New people bring a fresh pair of eyes, another perspective on programs or services, opportunities others may not have seen or, some things less important. This falls into the latter category.
Most days, I take my shelter dog on a short walk to enjoy some of the SPCA’s magnificent, 200 acres. Our buildings sit on a somewhat flat five-acre bowl and the surrounding land is oak-studded, sloped and rugged, with meandering unpaved access trails. Truly, an amazing gift.
My walk takes me past our oldest structure — a wooden, two-story building which houses programs for kids and an office for our Humane Investigations team.
A weather vane featuring a hawk sits atop this building. Two interesting things about this weathervane. First, the hawk always points north-west. Either we have our our own Mystery Spot here, or it’s unable to rotate. Second, the hawk is missing a wing. At least that’s what I thought looking up from the ground level. So, I did what any decent executive director would do. I climbed up on the roof for a closer look. No question, we have a one-winged bird. And, no one here knows its story.
Somehow, the hawk seems fitting, a mascot of sorts. The SPCA for Monterey County is among just a handful of SPCAs and humane societies across the U.S. that rehabilitates local wildlife; most focus on cats and dogs. We routinely have hawks, owls, other raptors, songbirds and mammals in our care. Most come to us from Good Samaritans. If they can be rehabilitated, we do this as quickly as possible to avoid imprinting, then release them near where they were found.
Naturally, some arrive with injuries so severe they can’t be treated. That’s difficult news for people who’ve gone out of their way to help. This was the case two weeks ago. A Good Sam in southern Monterey County found an owl entangled in barbed wire fencing. He cut the wire on both sides to free the owl, then brought the owl to the SPCA. Our staff was careful not to give a prognosis — some injuries aren’t evident until we examine animals closely — and we explained how the release would go down if it proved possible. The person keyed on the release since injuries were not obvious to him.
He called for an update and learned the owl had lost sight in one eye, had a damaged wing tendon, and that euthanasia was the only humane option. He followed up with an emotional email and asked why the owl couldn’t be kept in a cage to live out its life. He said he thought of the SPCA as an organization that cares for animals and finds homes for those in need and would now be rethinking our role.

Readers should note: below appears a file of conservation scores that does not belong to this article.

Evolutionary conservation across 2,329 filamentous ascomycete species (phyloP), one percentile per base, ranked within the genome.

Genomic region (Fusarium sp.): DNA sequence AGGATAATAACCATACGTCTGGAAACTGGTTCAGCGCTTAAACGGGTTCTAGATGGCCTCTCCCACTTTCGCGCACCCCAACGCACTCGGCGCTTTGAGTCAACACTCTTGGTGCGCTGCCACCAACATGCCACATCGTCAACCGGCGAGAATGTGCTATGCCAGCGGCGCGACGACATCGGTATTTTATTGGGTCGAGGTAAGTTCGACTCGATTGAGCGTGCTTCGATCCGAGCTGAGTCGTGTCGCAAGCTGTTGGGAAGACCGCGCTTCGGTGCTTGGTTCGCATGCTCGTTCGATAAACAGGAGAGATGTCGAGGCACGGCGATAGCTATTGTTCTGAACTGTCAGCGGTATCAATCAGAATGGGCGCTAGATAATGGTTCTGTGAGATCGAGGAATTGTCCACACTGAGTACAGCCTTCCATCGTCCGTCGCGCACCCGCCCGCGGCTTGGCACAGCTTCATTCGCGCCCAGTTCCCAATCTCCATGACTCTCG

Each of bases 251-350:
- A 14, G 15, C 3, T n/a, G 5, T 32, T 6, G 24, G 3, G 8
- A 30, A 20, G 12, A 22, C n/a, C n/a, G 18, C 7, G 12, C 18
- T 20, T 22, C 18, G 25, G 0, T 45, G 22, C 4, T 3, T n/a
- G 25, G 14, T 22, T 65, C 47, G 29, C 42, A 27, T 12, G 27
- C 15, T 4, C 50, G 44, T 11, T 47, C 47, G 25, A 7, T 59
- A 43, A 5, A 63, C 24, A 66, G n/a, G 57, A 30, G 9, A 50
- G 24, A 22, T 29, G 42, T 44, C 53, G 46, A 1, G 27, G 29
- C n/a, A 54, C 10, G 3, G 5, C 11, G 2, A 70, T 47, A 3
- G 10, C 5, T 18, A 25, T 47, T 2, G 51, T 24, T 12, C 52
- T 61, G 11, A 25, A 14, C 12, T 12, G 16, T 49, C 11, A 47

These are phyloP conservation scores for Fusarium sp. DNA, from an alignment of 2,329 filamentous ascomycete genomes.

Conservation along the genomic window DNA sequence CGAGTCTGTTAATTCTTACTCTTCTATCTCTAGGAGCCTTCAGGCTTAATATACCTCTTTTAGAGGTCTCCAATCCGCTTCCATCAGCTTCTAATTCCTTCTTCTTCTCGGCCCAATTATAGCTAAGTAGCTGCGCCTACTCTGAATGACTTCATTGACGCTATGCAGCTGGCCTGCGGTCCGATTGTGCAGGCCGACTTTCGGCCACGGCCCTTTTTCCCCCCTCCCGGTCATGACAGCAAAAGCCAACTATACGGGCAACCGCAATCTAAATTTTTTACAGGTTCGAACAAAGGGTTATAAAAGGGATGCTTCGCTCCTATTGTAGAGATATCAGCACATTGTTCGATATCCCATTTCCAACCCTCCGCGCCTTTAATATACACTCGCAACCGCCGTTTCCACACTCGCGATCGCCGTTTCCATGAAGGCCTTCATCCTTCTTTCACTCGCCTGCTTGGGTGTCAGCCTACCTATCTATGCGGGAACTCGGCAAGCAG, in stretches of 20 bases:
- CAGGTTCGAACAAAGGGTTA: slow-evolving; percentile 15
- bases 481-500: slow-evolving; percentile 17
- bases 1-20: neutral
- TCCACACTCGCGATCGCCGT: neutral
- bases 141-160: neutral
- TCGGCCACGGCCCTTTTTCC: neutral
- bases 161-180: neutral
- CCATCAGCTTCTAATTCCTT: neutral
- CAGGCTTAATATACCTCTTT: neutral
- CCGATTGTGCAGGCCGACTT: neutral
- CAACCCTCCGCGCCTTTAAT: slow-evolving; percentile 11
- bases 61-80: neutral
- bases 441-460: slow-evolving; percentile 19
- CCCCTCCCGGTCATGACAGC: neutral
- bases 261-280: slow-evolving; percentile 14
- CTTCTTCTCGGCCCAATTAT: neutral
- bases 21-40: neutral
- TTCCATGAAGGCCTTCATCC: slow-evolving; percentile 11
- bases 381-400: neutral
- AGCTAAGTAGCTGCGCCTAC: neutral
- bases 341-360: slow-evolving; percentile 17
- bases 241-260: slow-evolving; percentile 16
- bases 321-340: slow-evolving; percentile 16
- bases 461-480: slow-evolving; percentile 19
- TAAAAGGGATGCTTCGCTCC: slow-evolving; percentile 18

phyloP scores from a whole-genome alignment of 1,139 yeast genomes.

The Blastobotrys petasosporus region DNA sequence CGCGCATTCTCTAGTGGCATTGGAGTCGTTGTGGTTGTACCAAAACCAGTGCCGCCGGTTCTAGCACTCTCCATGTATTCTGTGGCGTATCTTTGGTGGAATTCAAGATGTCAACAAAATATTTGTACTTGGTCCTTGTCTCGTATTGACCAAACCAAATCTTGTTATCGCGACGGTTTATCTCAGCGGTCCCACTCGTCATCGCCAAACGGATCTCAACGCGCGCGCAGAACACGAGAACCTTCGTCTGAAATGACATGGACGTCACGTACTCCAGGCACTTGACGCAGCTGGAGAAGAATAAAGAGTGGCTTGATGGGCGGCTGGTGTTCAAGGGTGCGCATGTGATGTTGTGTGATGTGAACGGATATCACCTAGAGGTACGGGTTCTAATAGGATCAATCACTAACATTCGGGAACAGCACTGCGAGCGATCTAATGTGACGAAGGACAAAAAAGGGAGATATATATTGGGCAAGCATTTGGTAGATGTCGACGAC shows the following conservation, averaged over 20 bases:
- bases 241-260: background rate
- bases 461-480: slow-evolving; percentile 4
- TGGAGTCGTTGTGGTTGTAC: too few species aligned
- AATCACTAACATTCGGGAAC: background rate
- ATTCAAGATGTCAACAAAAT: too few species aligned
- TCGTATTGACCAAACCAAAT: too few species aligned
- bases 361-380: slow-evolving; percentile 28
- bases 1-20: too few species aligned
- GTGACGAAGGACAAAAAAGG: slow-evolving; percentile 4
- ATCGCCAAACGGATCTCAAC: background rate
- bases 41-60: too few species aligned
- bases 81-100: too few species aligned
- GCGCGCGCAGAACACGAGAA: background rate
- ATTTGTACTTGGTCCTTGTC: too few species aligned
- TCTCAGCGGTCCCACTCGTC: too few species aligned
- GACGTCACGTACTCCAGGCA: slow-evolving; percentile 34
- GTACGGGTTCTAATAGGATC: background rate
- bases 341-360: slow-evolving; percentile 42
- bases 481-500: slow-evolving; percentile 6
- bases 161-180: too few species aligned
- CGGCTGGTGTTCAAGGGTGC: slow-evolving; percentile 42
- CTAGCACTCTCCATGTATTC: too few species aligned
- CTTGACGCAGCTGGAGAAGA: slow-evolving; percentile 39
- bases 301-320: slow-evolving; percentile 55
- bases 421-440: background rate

Reading that message was a real gut punch. With help from our wildlife staff, I crafted a response. The owl, I explained, had a perforated eye globe, which is non-repairable, and several lacerations to its wing skin which is very delicate and almost never heals when we (or anyone) attempts to repair it on stressed, wild patients.
Some educational facilities do house non-releasable animals, but it is very difficult to find placement for a Great Horned Owl, since they are so common, and almost every institute that needs one already has one. Most animals placed this way have something about their temperament that allows them to acclimate to humans. Usually they have some form of head trauma resulting in “dull mentation” or they were slotted as an education animal from a juvenile age. Our wildlife staff believed this owl would not have been a good candidate for placement due to its temperament (angry, adult owl) and the severity of its injuries. In addition, the State of CA which grants our permit for wildlife work, has deemed it inhumane to keep a wild animal in an educational capacity with an amputated wing or foot or enucleated eye, likely outcomes for this owl.
Lastly, I explained what life would be like for an adult owl contained in a habitat on our property. Wild animals view humans as predators, and as a result, every feeding, cleaning, or medical treatment is akin to a near death, traumatic experience for them. To put an adult owl though that fear every day would be inhumane.
I ended my message by explaining to our friend that his actions prevented what surely would have been much suffering for this owl. Then, I waited.
Within minutes, he pinged back. “Thanks for getting back to me, Scott, and for the information. Very helpful. I have no ill-feelings toward the staff. I appreciate their work and compassion.”
As we saw here and see time and time again, taking the time to help people understand our work is truly as important the work itself. I’m lucky to be working with many outstanding communicators and teachers.